Columbia River Gorge National Scenic Area

Proposed wind farm intrusion to hikers?

June 24, 2009, 7:30 am

A National Park Service official says a wind project proposed for a Skamania County site just outside the Columbia River Gorge National Scenic Area would intrude on the experiences of people traveling two national historic trails. 

Both the Lewis and Clark National Historic Trail and the Oregon Pioneer Historic Trail pass through the Gorge, and both also pass within five miles of where turbines would rise at the Whistling Ridge Wind Project, said Rory D. Westberg, the Park Service’s deputy regional director for planning and resource management.

"Historic travelers on these trails used both the river for downstream transportation and adjacent lands for eastward travel," Westberg noted in a letter to the Bonneville Power Administration. "When Congress designated these trails, it also authorized auto tour routes along Interstate 84 and Washington Route 14. The viewshed from both the river and auto tour routes is a critical part of the visitor experience."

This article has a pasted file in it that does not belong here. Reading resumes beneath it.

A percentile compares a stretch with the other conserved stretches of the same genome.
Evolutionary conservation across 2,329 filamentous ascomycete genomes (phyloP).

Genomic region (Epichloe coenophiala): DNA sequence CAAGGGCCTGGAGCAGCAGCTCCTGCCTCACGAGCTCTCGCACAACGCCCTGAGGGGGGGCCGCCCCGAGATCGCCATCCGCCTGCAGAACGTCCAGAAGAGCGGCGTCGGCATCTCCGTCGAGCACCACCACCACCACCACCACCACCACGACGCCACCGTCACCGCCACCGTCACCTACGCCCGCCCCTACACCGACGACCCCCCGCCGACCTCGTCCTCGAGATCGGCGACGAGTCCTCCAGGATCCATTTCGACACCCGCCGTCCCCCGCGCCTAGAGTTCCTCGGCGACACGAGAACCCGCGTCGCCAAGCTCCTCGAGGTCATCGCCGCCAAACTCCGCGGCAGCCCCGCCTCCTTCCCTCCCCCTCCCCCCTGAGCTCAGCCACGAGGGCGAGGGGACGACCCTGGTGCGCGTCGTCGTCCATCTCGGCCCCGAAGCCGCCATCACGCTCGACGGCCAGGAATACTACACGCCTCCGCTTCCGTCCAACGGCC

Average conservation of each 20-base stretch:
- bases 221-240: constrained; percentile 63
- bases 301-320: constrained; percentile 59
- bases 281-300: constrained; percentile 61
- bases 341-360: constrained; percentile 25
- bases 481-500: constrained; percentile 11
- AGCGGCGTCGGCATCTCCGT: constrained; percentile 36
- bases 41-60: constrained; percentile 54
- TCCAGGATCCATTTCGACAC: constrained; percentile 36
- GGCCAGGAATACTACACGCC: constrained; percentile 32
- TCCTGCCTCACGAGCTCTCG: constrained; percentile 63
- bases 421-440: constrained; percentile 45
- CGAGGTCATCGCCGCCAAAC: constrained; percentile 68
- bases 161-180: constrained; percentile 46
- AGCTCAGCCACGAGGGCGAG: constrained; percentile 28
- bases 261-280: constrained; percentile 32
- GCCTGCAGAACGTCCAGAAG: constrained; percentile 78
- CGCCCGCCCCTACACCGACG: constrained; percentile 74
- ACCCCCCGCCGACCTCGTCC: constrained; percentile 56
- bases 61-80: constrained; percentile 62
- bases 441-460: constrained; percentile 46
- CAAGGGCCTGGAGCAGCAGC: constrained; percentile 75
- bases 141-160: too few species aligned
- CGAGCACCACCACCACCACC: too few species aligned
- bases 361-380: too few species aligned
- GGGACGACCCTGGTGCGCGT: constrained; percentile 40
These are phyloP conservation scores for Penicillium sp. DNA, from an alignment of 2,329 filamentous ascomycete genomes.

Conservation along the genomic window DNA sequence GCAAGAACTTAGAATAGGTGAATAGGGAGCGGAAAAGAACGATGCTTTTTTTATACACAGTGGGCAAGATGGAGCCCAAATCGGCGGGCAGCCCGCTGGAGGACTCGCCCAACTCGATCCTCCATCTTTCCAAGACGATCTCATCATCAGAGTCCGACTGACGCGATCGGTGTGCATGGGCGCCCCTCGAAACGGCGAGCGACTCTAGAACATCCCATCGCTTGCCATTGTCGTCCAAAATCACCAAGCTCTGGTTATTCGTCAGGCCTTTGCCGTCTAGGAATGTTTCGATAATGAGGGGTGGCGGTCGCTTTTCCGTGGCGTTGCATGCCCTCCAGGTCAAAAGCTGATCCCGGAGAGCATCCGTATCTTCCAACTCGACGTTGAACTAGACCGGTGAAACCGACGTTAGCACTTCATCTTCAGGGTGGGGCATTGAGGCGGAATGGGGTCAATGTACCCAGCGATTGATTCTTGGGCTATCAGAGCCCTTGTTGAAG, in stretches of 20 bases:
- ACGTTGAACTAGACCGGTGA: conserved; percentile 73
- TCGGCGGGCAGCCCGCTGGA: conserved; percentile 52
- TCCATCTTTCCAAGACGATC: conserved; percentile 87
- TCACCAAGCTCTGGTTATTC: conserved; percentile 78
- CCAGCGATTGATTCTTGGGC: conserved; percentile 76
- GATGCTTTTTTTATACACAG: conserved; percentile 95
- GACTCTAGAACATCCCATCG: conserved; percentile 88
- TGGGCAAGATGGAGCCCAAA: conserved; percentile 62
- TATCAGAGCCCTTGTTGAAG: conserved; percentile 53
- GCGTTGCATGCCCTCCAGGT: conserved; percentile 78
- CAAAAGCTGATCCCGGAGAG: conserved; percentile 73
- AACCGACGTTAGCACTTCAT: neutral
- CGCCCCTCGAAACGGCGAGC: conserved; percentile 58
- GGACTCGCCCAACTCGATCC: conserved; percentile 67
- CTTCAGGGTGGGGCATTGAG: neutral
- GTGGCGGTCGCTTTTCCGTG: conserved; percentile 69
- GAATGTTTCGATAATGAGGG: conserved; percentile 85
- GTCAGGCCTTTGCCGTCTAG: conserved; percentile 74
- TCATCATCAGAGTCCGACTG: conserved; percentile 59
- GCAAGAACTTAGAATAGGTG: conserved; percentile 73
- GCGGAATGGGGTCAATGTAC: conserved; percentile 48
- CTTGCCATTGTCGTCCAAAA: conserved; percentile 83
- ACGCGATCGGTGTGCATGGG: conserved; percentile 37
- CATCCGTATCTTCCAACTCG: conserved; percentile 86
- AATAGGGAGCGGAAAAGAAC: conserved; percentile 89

The BPA is working with the Washington Energy Facility Site Evaluation Council, a state agency, to prepare a joint environmental impact statement for the 75-megawatt project. SDS Lumber Co. of Bingen has applied to build 50 turbines atop a ridgeline on industrial timberland it owns near Underwood.

Westberg noted that, in addition to designating historic trails to mark the routes of the Lewis and Clark Expedition and the Oregon Trail, Congress also protected the Gorge itself by designating it a national scenic area in 1986.

"These three national resources are independently significant, but the close proximity of all three to each other creates a unique recreational opportunity for visitors to the region," he wrote. "It is important for the (Park Service) to ensure that the scenic and historic values of these areas are preserved from gross alteration of the landscape and viewshed by large-scale industrial development."